In the reservoir interval, where temperatures were expected to reach more than 149 C (300 F) and the abrasive reservoir was to be penetrated, the PowerDrive Orbit RSS was selected for heat and abrasion resistance. The RSS was configured with highly abrasion- resistant deflection pads that proved to withstand a highly competent abrasive formation of 35,000-plus psi unconfined strength (Figure 2).
Although the well profile was designed to avoid possible H2S-bearing zones, a brine-soluble H2S scavenger was applied in the drilling fluid as a safeguard. In addition, the drilling team used a drilling fluid simulation software to simulate hole cleaning and manage equivalent circulating density on a daily basis.
Surface logging services also were selected, including a hole-cleaning and wellbore risk-reduction service to evaluate hole condition and cuttings recovery in the highly deviated sections of the well, a pore pressure analysis service, and a fluid loss and gain detection service. The OptiWell well construction performance service was deployed to integrate all wellsite data and provide recommendations to maximize ROP and minimize nonproductive time and reduce risks (Figure 3).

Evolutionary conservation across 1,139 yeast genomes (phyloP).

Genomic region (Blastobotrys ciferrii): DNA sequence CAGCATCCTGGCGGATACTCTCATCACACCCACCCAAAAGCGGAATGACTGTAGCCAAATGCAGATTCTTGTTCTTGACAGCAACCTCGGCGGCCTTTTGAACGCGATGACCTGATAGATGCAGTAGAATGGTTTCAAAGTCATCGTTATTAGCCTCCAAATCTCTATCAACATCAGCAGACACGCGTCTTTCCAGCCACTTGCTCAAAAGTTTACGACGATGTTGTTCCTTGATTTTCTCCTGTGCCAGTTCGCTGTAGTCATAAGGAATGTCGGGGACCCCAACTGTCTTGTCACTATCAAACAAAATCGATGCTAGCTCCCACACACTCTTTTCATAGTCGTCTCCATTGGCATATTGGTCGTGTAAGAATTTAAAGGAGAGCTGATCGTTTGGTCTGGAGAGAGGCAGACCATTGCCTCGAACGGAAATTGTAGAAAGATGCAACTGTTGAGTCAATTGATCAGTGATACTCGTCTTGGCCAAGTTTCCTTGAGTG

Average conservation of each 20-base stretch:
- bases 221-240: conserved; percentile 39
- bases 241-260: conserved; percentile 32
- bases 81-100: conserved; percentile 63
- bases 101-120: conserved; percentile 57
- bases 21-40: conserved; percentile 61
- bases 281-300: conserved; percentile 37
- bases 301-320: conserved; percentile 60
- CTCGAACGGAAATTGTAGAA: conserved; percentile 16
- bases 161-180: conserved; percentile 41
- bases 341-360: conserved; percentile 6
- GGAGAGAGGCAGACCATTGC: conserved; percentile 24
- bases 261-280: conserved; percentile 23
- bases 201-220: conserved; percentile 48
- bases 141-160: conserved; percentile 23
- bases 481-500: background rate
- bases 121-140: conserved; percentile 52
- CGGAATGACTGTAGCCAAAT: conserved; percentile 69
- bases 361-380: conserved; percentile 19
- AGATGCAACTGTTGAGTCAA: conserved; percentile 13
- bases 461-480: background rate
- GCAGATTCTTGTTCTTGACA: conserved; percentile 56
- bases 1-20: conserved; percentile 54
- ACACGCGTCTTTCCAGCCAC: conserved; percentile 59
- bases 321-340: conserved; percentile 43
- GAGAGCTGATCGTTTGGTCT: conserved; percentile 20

Setting new high-temperature well record
The operator drilled the high-temperature ERD well to a total depth of 7,658 m (25,125 ft) with no HSE incidents or downhole equipment failures within the planned time frame. In addition to being the first high-temperature ERD gas well drilled by the operator, the well set a record for the operator’s deepest ERD well.
Pre-job planning and a detailed risk assessment not only delivered an integrated drilling system but also provided a holistic approach by considering the wireline logging and cementing operations. The well design and robust hole condition made it possible to run and cement the 7-in. ERD liner smoothly and to deliver the deepest tough logging conditioning system wireline run in the Middle East. By combining technologies and technical expertise, the operator was able to push the boundaries of directional drilling, setting the benchmark for future high-temperature ERD wells in terms of well construction efficiency, safety and execution.